Veterans are perhaps this country’s most forgotten minority group. With the exception of the parades and welcome they received following WWII, returning Korean vets were mostly ignored, those coming back from Vietnam were spat upon and there was a little bit of fan fare for those from the various Gulf actions.
A while back we passed a car with a bumper strip that said “If you can read this, thank a teacher.” Perhaps it should have also included “If you are free to display this, thank a Vet.”
We have been fortunate in the United States that no enemy troops have set foot in our country (with the exception of some German prisoners and a handful of spies landed surreptitiously off the coast of Long Island in WWII) that, unlike Europe and the Pacific, we have no battle sites of that era to visit.
But Veterans Day offers an opportunity to pay homage to those who have served in all conflicts from 1776 to the present. Veterans Day is always on November 11 and may celebrate it at 11 a.m. The genesis for that is that at the end of WWI the armistice was signed at that time. Therefore it is celebrated on the 11th day of the 11th month at the 11th hour.
For those seeking to pay homage there is one area in the country that has perhaps more such sites than anywhere else in the United States. Called “Hallowed Ground National Heritage,” the area is a 180 mile long, 75 mile wide swath of land reaching from Gettysburg in Pennsylvania to Thomas Jefferson’s Monticello in Charlottesville, Virginia.
There is a plethora of rich historic and patriotic sites from battlefields at Antietam, Manassas and Harper’s Ferry to national cemeteries at Gettysburg, Antietam and Culpepper.
Gettysburg is our oldest National Cemetery dedicated 149 years ago by Abraham Lincoln and the place where he delivered his famous short speech. Nearby is the home and farm of president and general Dwight D. Eisenhower. It was his retreat and a place where he met with powerful world leaders. .
Near to the heart of journalists is the War Correspondent’s Memorial in Gathland State Park in Frederick, Maryland. The War Correspondent’s Arch, dedicated in 1896, is the only monument in the world for journalists killed in combat. It is in Crampton’s Gap where part of the battle of South Mountain, the first major encounter of the Civil War was fought in Maryland.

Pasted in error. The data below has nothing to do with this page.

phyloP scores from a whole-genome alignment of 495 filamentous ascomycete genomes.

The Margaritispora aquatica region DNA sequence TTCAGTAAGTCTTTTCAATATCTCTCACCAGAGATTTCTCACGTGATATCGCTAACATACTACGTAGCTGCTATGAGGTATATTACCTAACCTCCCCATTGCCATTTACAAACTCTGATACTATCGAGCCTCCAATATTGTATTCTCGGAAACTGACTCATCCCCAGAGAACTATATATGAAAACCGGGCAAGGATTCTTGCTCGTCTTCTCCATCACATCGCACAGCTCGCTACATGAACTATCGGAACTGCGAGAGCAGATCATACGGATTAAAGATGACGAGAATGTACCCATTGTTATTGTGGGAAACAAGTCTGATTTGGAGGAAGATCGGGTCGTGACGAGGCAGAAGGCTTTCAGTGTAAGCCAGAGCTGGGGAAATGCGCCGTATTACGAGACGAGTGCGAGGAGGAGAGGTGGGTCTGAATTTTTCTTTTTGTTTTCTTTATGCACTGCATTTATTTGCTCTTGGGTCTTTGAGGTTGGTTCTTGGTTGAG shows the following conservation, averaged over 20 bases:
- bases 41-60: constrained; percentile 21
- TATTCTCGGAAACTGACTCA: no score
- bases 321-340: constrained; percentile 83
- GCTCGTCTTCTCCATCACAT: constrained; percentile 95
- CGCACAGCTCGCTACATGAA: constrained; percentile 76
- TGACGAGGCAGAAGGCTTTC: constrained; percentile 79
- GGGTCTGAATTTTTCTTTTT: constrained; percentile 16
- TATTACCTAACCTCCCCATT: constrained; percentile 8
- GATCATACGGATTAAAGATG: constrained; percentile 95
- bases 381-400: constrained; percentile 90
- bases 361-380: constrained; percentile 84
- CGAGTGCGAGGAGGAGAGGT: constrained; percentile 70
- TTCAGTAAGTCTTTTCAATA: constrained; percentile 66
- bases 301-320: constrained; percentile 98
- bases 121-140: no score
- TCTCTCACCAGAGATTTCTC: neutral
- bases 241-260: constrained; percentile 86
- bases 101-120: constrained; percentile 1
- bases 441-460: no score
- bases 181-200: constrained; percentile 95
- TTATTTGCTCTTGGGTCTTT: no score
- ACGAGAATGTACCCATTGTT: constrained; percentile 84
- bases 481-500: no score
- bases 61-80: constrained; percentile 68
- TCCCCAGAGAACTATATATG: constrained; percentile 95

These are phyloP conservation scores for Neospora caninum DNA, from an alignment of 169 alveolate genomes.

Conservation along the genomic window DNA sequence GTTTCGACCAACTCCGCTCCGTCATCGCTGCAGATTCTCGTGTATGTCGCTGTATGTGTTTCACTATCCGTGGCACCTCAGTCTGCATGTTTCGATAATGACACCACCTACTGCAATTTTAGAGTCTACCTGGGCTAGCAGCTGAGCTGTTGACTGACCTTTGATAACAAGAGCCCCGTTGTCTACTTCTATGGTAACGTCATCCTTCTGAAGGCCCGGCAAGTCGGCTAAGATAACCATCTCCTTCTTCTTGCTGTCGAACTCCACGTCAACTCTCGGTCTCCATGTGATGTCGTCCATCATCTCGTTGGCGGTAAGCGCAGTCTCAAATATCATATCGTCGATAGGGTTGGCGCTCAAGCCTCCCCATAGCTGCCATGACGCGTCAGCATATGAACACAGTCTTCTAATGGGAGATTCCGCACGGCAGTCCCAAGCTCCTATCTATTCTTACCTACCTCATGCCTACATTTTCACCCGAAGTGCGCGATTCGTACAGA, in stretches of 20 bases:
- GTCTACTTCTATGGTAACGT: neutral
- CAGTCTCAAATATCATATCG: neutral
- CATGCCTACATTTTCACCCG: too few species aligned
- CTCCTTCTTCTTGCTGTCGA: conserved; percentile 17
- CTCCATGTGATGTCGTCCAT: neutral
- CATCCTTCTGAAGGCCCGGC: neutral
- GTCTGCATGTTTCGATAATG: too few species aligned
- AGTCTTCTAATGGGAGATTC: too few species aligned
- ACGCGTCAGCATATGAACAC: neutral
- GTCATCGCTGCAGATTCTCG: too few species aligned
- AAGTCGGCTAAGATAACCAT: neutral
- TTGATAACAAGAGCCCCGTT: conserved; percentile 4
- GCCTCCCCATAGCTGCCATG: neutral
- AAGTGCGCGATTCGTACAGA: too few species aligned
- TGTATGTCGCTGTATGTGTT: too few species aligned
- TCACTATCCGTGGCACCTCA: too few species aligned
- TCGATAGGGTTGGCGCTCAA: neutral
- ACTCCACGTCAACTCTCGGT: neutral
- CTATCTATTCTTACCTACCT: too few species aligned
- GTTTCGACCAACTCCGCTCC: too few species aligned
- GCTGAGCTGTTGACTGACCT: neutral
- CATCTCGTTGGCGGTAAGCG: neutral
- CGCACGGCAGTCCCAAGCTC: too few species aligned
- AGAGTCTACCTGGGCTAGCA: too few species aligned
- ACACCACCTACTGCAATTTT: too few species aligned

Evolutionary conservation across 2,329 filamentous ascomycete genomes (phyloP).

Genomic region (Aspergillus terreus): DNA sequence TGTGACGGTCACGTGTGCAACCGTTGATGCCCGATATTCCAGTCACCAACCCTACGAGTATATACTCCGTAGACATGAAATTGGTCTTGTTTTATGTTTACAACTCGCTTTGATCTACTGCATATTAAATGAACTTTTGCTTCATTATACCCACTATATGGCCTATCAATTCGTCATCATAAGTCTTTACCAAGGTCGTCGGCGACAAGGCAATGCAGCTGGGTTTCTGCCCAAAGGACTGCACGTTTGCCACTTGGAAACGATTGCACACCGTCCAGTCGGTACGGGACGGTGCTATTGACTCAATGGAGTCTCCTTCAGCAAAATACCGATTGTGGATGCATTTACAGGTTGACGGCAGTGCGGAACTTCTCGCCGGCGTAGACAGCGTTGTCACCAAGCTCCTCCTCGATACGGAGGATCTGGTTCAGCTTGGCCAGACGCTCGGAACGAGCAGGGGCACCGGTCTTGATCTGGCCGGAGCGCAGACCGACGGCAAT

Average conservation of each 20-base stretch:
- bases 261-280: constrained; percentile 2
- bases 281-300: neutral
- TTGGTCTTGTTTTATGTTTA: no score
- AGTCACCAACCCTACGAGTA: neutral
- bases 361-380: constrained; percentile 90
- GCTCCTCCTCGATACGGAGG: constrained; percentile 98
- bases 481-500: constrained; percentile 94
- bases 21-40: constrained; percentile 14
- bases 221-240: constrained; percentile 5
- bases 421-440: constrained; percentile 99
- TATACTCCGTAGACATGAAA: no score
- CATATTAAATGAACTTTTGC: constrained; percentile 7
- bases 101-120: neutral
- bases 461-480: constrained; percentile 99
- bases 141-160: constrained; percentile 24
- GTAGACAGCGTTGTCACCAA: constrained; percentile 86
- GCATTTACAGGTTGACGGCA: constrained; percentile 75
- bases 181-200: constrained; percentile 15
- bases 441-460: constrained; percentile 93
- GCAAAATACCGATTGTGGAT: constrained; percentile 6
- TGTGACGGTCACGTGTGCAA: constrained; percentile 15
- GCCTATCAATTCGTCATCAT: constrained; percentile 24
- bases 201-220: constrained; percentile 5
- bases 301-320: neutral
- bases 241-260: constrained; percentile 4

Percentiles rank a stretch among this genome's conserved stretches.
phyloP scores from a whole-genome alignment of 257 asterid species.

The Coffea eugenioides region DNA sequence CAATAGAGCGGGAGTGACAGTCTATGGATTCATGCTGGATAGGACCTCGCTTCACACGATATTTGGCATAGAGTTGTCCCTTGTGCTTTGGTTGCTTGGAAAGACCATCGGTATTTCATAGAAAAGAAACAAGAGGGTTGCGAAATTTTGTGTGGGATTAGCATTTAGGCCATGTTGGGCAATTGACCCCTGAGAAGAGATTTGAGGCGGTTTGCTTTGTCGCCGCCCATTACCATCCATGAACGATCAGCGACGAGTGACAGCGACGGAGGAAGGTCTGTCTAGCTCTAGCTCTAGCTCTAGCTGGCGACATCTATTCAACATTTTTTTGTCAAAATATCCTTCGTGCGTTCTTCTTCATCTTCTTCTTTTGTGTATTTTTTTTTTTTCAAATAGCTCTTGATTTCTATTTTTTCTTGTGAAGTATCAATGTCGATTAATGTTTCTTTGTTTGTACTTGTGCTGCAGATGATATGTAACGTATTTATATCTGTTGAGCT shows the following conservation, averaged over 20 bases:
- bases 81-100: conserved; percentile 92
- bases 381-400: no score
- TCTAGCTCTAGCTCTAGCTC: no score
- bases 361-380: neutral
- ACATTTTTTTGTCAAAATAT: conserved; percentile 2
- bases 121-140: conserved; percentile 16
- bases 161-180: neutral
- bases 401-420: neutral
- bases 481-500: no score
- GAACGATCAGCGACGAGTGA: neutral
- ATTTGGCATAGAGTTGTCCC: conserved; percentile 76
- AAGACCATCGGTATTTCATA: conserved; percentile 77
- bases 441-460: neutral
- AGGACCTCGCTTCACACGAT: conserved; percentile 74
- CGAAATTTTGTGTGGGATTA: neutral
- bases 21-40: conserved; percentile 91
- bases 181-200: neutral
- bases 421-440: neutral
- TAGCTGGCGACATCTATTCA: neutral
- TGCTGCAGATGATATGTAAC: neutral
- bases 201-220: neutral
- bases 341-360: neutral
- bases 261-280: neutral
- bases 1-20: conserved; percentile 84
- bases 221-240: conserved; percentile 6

Heading south along Rt. 15 the Journey Through Hallowed Ground National Scenic Byway passes Dodona Manor in Leesburg, Virginia. Dodona was the home of Gen. George C. Marshall from 1941 until his death in 1959. Gen. Marshall was developer of the Marshall Plan that helped revitalize Europe following WWII.
Manassas is famed for the two Civil War battles fought there. Nearby is the National Museum of the Marine Corps. In the same area, at the Manassas Regional Airport, is the Freedom Museum honoring those who died in the defense of our country. It focuses on the 20th century. The museum is an affiliate of the Smithsonian.
There will also be events commemorating the day. Gordonsville, Virginia hosts its Fifth Annual Veterans Day Parade on Nov. 10. The Civil War Museum is located in the town at the Exchange Hotel.
James Monroe’s home at Ash Lawn-Highland holds a special commemoration with wreath laying, taps and ceremonies with the University of Virginia Air Force ROTC. Vets and their families are given free admission to the home all day.
These are only a handful of the sites available along the trail and throughout the Eastern Seaboard. Maps and suggested itineraries as well as other travel resources are available through www.hallowedground.org or by calling (540) 882-4929.